Wednesday Forum – 27 April 2022
The small, Indian Ocean island known as Sarandib, Lanka, and Ceylon was a site of banishment throughout the 18th century for members of royal families, convicts, servants and others sent there from across the Indonesian archipelago. Descendants of these exiles who remained on the island continued to speak and write in Malay, the archipelago’s lingua franca, and to adhere to a collective Muslim identity for several centuries and into the present. The talk considers if and how earlier religious and literary traditions of banishment tied to the island – those of Adam’s fall from paradise to Sarandib and Sinta’s abduction to Lanka – played a role in the lives of the early exiles and their descendants.
Wednesday Forum – 2o April 2022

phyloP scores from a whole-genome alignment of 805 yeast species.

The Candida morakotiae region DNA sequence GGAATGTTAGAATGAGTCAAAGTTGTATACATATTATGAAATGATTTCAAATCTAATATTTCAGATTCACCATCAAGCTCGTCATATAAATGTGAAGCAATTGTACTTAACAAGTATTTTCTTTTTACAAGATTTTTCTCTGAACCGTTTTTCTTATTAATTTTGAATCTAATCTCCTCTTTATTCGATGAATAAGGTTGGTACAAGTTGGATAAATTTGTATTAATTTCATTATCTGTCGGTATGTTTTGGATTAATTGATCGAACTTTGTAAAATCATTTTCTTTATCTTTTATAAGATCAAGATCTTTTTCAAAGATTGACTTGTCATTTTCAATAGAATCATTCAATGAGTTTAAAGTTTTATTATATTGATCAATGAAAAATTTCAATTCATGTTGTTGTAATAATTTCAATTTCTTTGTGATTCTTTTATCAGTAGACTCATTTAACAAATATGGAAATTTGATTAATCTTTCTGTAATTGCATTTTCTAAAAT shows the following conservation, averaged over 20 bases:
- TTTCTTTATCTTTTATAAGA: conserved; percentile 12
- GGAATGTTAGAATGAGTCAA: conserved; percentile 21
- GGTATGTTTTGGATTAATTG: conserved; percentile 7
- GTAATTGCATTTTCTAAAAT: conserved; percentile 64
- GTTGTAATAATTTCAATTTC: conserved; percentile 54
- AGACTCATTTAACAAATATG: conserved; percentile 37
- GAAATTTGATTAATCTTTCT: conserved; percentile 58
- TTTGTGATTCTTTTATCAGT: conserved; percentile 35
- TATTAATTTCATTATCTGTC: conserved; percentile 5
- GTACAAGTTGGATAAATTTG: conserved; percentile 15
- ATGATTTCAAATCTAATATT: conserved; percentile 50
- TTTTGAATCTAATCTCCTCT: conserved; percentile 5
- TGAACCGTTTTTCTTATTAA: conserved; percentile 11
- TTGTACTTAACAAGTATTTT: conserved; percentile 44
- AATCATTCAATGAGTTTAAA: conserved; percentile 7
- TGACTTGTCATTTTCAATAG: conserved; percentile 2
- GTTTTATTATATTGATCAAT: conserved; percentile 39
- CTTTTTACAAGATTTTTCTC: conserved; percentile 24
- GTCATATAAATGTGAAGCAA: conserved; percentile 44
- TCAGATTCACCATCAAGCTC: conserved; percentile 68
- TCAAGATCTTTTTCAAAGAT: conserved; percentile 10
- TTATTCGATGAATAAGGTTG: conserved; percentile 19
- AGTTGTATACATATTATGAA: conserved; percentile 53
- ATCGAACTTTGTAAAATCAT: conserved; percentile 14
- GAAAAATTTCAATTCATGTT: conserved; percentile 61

Religious extremism among students in major campuses in Indonesia remains a cause for concern for Indonesian government officials. Several social and political surveys, journal articles and scholar reports have presented and discussed the rise of religious extremism among youths in Indonesia. But few have discussed religious extremism among students in Indonesian universities. This webinar aims to explore what cause Indonesian university students to subscribe to extreme ideas of Islam and also, to analyse the effectiveness of government and campus policies in tackling student religious extremism in Indonesia major campuses. This webinar argues that university students are lured to subscribe to religious extreme ideas due to increasing religious extremism narratives in public or private spheres. These narratives are internalized in the minds of university students in systematic and structured ways, through regular meetings and online postings, and through public events such as webinars organized by student organizations that promote extreme ideas of Islam. The internalization of such ideology is exacerbated with the lack of narratives on moderate Islam in public and private spheres. The government and campus authorities have formulated and implemented strategies to tackle the religious extremism problems among university students, but they largely work in silos, hence their strategies are not fully effective. This webinar is based on, among others, in-depth interviews with student activists, campus authorities and government officials during a one-month-long fieldtrip in some major campuses in Yogyakarta, Jakarta and Bandung between October and November 2021.